I am looking forward to interviewing Sommer this weekend as part of the Sydney Taylor Blog Tour. For more details see the Association of Jewish Libraries for their full announcement.

Other reviews you might be interested in:

  • The Nonfiction Detectives: "The many-layered book is more of an overview of Greenberg’s career. The author also highlights what it was like to be Jewish at a time when Anti-Semitism was escalating because of the growing turbulence in Germany that would become World War 2."
  • ProseandKahn: "This is a comprehensive birth to death biography that is totally accessible to the middle school reader."

The review copy came from our local public library. If you make a purchase using the Amazon links on this site, a small portion goes to Great Kid Books (at no cost to you!). Thank you for your support.

Review ©2012 Mary Ann Scheuer, Great Kid Books

Thursday, February 2, 2012

Sydney Taylor Book Award: honoring books that portray Jewish experiences

Every year, I am excited to see the books selected for the Sydney Taylor Book Award by the Association of Jewish Libraries. This award "honors new books for children and teens that exemplify the highest literary standards while authentically portraying the Jewish experience." This award is in honor of Sydney Taylor, author of The All-of-a-Kind Family, a classic series about an immigrant Jewish family in New York City in the early 1900s.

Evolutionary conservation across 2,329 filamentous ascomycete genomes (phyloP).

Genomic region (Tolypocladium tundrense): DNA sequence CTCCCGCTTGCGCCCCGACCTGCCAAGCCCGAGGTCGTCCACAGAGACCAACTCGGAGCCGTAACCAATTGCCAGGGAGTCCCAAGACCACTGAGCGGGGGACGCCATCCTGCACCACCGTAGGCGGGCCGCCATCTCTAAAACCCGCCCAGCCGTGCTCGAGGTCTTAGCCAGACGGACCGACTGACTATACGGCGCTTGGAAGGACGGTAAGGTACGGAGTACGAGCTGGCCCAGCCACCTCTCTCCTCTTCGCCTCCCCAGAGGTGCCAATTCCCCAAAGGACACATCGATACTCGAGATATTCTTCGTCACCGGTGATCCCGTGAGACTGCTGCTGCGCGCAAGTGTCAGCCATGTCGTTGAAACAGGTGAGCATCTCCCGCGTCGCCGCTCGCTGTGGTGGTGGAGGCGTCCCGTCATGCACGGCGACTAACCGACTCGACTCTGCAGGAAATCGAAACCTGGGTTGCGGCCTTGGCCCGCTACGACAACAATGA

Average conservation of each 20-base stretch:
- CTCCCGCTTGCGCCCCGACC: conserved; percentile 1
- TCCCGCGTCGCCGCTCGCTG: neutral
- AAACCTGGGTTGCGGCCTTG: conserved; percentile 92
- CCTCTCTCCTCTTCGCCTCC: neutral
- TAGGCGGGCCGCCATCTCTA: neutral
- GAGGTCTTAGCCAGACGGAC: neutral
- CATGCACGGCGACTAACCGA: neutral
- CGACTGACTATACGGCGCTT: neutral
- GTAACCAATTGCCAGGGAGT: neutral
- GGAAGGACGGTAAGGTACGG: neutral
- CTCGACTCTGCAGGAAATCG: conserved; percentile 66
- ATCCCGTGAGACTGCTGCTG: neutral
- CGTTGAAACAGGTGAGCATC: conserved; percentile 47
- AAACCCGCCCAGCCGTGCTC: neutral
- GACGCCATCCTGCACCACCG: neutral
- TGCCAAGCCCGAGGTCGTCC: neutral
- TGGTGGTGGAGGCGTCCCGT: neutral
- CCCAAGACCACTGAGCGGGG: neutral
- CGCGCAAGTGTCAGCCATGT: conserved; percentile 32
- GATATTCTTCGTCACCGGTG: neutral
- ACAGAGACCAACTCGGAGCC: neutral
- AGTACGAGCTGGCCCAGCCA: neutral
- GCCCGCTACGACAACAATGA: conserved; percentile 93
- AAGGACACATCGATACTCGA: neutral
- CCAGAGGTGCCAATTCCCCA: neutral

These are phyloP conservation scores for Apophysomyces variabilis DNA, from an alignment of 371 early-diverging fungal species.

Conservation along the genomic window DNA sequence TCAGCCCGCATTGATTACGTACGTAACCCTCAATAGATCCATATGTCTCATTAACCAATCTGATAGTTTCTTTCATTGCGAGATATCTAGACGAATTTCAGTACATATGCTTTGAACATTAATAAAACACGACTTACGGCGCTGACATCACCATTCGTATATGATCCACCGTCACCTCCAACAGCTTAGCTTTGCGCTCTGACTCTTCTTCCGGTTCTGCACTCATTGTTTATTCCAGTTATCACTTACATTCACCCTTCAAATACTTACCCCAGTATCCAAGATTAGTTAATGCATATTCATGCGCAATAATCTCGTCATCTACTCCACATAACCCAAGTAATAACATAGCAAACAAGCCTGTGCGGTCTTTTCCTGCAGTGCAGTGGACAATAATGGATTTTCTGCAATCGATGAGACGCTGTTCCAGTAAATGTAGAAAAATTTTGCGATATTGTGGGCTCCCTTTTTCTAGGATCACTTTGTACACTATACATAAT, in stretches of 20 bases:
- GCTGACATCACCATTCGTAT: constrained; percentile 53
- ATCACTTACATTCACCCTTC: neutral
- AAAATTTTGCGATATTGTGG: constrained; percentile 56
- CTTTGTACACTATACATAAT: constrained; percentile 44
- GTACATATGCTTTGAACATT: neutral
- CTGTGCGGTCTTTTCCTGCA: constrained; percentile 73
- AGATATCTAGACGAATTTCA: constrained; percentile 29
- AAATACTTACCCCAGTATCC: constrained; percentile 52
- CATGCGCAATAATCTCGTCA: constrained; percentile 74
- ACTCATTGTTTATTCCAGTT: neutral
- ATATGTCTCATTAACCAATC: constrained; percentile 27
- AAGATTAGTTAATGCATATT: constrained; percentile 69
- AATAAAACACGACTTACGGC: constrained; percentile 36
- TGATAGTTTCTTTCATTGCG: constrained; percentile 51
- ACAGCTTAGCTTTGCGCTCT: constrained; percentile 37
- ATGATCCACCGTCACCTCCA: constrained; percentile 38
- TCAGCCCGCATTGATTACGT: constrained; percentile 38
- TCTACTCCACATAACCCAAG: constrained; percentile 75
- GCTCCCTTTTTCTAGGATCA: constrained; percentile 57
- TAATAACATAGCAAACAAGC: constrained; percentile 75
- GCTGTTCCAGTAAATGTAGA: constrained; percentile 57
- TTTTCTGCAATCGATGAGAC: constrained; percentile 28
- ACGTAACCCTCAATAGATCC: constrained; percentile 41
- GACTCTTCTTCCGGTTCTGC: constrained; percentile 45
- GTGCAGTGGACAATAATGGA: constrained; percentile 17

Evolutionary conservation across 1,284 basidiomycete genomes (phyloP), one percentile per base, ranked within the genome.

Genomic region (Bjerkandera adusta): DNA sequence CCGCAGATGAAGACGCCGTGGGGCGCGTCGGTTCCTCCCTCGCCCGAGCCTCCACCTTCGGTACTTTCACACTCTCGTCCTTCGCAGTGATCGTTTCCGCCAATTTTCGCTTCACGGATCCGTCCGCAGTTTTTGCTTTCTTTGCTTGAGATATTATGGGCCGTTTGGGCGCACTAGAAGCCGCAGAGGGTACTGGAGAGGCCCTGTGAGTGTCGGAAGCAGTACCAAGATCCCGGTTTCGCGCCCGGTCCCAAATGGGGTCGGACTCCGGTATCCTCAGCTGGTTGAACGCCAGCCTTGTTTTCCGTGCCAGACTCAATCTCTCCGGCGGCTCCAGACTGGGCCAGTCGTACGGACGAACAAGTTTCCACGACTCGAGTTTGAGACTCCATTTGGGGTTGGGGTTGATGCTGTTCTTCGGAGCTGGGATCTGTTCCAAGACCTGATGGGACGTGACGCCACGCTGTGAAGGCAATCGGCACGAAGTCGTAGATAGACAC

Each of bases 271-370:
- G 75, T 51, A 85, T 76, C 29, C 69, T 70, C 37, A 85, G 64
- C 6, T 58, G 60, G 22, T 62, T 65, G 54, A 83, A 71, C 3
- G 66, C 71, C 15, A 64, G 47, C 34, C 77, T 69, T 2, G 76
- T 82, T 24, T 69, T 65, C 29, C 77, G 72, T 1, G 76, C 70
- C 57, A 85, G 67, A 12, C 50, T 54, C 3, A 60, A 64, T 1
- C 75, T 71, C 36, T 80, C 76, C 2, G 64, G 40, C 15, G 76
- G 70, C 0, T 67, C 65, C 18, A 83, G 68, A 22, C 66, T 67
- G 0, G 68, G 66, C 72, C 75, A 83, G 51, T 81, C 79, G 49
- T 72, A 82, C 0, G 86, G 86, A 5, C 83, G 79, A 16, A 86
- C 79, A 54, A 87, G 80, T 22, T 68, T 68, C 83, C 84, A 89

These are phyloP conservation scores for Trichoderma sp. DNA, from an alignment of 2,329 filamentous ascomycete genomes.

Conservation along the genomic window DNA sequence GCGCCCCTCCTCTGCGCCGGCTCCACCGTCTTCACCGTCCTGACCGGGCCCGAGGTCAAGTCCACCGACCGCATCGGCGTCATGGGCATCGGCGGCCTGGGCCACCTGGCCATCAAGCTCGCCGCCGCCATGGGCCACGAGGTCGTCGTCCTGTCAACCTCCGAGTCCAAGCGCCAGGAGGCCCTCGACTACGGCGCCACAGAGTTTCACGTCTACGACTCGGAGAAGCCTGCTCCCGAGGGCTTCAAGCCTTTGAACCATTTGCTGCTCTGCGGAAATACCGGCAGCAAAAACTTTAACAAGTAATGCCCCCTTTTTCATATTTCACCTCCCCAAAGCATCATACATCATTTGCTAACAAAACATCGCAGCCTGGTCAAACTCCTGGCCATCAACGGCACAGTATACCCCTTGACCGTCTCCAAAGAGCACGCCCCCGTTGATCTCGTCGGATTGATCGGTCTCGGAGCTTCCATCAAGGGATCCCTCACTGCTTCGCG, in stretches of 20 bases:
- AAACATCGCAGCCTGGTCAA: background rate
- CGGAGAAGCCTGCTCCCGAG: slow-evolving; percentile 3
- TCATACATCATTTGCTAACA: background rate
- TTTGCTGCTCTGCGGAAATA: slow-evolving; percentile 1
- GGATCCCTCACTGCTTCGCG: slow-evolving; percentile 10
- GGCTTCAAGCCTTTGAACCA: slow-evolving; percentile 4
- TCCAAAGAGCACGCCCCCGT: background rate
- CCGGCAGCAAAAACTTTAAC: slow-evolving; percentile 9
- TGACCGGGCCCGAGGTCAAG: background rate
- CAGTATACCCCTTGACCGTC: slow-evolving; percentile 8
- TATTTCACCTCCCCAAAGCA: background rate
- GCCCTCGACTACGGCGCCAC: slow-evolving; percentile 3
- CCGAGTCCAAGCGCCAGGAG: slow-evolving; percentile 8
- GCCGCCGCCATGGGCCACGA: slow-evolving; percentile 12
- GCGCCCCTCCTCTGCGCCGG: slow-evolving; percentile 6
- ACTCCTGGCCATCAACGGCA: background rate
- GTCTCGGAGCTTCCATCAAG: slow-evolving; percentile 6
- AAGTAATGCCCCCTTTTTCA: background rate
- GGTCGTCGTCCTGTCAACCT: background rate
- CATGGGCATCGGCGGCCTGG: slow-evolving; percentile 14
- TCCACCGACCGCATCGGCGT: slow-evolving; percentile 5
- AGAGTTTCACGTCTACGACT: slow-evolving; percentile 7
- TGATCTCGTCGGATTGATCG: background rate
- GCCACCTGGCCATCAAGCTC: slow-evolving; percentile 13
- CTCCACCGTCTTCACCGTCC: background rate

I'd like to highlight a few books from their list this year that particularly struck me as having wonderful appeal to children and families:

Chanukah Lights
by Michael Rosen and Robert Sabuda
MA: Candlewick, 2011
ages 7 - 10
2012 Sydney Taylor Book Award for Younger Readers
available at your local library, favorite bookstore and on Amazon
Michael Rosen and Robert Sabuda are honored with the 2012 gold medal in the Sydney Taylor Book Award’s Younger Readers Category for Chanukah Lights, an intricate cut paper pop-up book that celebrates Jewish history and the Chanukah holiday. Barbara Bietz, Chair of the Sydney Taylor Book Award Committee, said: “From the shtetl to skyscrapers, the white pop-up scenes against a background of deep rainbow colors illuminate Jewish life for the eight nights of Chanukah. Together, children and adults will marvel at the stunning scenes that magically unfold with each turn of the page.”
Naamah and the Ark at Night
by Susan Campbell Bartoletti
illustrations by Holly Meade
MA: Candlewick, 2011
ages 4 - 8
2012 Sydney Taylor honor award
available at your local library, favorite bookstore or on Amazon
As Noah’s wife Naamah, a beautiful singer, calms the animals, her husband and children with soothing lullabies, she brings peace to the storm-wracked ark. Bartoletti's lyrical text is perfectly paired with Meade's collages. Children will love looking at all the animals in the ark, especially seeing them paired with different constellations in the night sky.
When Life Gives You OJ
by Erica S. Perl
NY: Knopf Books for Young Readers, 2011
ages 8 - 12
2012 Sydney Taylor honor award
available at your local library, favorite bookstore or on Amazon